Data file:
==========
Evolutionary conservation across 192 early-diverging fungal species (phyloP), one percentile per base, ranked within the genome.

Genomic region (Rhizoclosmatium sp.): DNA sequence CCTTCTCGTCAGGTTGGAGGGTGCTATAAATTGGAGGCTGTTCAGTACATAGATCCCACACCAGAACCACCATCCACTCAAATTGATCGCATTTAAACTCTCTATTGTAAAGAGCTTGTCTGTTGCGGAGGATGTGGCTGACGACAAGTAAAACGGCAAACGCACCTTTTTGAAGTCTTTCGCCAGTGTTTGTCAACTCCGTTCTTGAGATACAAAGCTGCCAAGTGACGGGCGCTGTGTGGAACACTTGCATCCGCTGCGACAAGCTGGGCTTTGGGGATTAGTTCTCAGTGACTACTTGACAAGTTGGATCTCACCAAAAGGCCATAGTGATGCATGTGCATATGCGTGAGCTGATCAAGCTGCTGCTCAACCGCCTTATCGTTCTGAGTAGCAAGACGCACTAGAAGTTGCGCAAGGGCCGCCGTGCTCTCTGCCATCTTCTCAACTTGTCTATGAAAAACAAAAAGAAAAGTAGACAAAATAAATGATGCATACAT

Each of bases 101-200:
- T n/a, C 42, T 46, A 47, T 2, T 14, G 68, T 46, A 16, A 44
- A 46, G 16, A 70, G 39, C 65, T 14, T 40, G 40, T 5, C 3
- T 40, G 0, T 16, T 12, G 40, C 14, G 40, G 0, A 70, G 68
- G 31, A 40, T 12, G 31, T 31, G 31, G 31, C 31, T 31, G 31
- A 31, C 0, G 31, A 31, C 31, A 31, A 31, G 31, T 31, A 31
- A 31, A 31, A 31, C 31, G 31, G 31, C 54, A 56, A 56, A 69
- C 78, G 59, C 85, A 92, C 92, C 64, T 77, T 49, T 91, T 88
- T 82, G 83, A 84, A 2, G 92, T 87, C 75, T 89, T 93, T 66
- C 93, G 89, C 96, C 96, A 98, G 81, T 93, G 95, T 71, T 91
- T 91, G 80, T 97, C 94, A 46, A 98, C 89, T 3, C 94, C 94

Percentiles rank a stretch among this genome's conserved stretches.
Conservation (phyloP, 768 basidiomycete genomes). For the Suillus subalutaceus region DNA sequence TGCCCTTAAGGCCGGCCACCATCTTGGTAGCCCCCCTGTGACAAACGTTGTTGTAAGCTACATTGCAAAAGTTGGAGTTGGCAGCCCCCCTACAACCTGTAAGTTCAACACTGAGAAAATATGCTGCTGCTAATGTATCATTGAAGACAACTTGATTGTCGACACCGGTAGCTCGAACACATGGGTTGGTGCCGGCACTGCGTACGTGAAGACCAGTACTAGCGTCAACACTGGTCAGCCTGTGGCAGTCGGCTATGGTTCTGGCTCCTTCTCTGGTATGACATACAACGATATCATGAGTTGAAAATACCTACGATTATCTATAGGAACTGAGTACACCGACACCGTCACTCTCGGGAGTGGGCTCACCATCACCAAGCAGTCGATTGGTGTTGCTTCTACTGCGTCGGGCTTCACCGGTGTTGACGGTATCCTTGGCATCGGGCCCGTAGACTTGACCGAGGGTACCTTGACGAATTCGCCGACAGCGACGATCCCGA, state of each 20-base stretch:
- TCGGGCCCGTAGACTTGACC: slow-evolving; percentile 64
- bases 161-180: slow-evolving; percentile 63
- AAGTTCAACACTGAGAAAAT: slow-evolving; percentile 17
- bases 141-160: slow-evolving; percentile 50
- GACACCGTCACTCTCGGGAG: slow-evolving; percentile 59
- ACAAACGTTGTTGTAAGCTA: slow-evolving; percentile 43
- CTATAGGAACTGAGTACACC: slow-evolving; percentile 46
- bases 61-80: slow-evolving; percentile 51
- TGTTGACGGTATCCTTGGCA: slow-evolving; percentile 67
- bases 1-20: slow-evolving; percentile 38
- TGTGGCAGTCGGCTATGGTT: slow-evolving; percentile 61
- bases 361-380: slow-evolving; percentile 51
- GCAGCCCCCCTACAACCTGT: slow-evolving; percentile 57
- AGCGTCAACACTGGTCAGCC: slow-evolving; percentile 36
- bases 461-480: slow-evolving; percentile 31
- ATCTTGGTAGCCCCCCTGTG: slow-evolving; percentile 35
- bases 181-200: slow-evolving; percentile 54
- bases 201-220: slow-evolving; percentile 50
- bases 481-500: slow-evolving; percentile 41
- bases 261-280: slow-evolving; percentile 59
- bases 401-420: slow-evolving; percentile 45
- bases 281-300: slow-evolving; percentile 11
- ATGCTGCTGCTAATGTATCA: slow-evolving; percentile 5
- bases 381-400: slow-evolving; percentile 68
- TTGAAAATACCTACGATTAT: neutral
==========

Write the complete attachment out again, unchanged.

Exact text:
Evolutionary conservation across 192 early-diverging fungal species (phyloP), one percentile per base, ranked within the genome.

Genomic region (Rhizoclosmatium sp.): DNA sequence CCTTCTCGTCAGGTTGGAGGGTGCTATAAATTGGAGGCTGTTCAGTACATAGATCCCACACCAGAACCACCATCCACTCAAATTGATCGCATTTAAACTCTCTATTGTAAAGAGCTTGTCTGTTGCGGAGGATGTGGCTGACGACAAGTAAAACGGCAAACGCACCTTTTTGAAGTCTTTCGCCAGTGTTTGTCAACTCCGTTCTTGAGATACAAAGCTGCCAAGTGACGGGCGCTGTGTGGAACACTTGCATCCGCTGCGACAAGCTGGGCTTTGGGGATTAGTTCTCAGTGACTACTTGACAAGTTGGATCTCACCAAAAGGCCATAGTGATGCATGTGCATATGCGTGAGCTGATCAAGCTGCTGCTCAACCGCCTTATCGTTCTGAGTAGCAAGACGCACTAGAAGTTGCGCAAGGGCCGCCGTGCTCTCTGCCATCTTCTCAACTTGTCTATGAAAAACAAAAAGAAAAGTAGACAAAATAAATGATGCATACAT

Each of bases 101-200:
- T n/a, C 42, T 46, A 47, T 2, T 14, G 68, T 46, A 16, A 44
- A 46, G 16, A 70, G 39, C 65, T 14, T 40, G 40, T 5, C 3
- T 40, G 0, T 16, T 12, G 40, C 14, G 40, G 0, A 70, G 68
- G 31, A 40, T 12, G 31, T 31, G 31, G 31, C 31, T 31, G 31
- A 31, C 0, G 31, A 31, C 31, A 31, A 31, G 31, T 31, A 31
- A 31, A 31, A 31, C 31, G 31, G 31, C 54, A 56, A 56, A 69
- C 78, G 59, C 85, A 92, C 92, C 64, T 77, T 49, T 91, T 88
- T 82, G 83, A 84, A 2, G 92, T 87, C 75, T 89, T 93, T 66
- C 93, G 89, C 96, C 96, A 98, G 81, T 93, G 95, T 71, T 91
- T 91, G 80, T 97, C 94, A 46, A 98, C 89, T 3, C 94, C 94

Percentiles rank a stretch among this genome's conserved stretches.
Conservation (phyloP, 768 basidiomycete genomes). For the Suillus subalutaceus region DNA sequence TGCCCTTAAGGCCGGCCACCATCTTGGTAGCCCCCCTGTGACAAACGTTGTTGTAAGCTACATTGCAAAAGTTGGAGTTGGCAGCCCCCCTACAACCTGTAAGTTCAACACTGAGAAAATATGCTGCTGCTAATGTATCATTGAAGACAACTTGATTGTCGACACCGGTAGCTCGAACACATGGGTTGGTGCCGGCACTGCGTACGTGAAGACCAGTACTAGCGTCAACACTGGTCAGCCTGTGGCAGTCGGCTATGGTTCTGGCTCCTTCTCTGGTATGACATACAACGATATCATGAGTTGAAAATACCTACGATTATCTATAGGAACTGAGTACACCGACACCGTCACTCTCGGGAGTGGGCTCACCATCACCAAGCAGTCGATTGGTGTTGCTTCTACTGCGTCGGGCTTCACCGGTGTTGACGGTATCCTTGGCATCGGGCCCGTAGACTTGACCGAGGGTACCTTGACGAATTCGCCGACAGCGACGATCCCGA, state of each 20-base stretch:
- TCGGGCCCGTAGACTTGACC: slow-evolving; percentile 64
- bases 161-180: slow-evolving; percentile 63
- AAGTTCAACACTGAGAAAAT: slow-evolving; percentile 17
- bases 141-160: slow-evolving; percentile 50
- GACACCGTCACTCTCGGGAG: slow-evolving; percentile 59
- ACAAACGTTGTTGTAAGCTA: slow-evolving; percentile 43
- CTATAGGAACTGAGTACACC: slow-evolving; percentile 46
- bases 61-80: slow-evolving; percentile 51
- TGTTGACGGTATCCTTGGCA: slow-evolving; percentile 67
- bases 1-20: slow-evolving; percentile 38
- TGTGGCAGTCGGCTATGGTT: slow-evolving; percentile 61
- bases 361-380: slow-evolving; percentile 51
- GCAGCCCCCCTACAACCTGT: slow-evolving; percentile 57
- AGCGTCAACACTGGTCAGCC: slow-evolving; percentile 36
- bases 461-480: slow-evolving; percentile 31
- ATCTTGGTAGCCCCCCTGTG: slow-evolving; percentile 35
- bases 181-200: slow-evolving; percentile 54
- bases 201-220: slow-evolving; percentile 50
- bases 481-500: slow-evolving; percentile 41
- bases 261-280: slow-evolving; percentile 59
- bases 401-420: slow-evolving; percentile 45
- bases 281-300: slow-evolving; percentile 11
- ATGCTGCTGCTAATGTATCA: slow-evolving; percentile 5
- bases 381-400: slow-evolving; percentile 68
- TTGAAAATACCTACGATTAT: neutral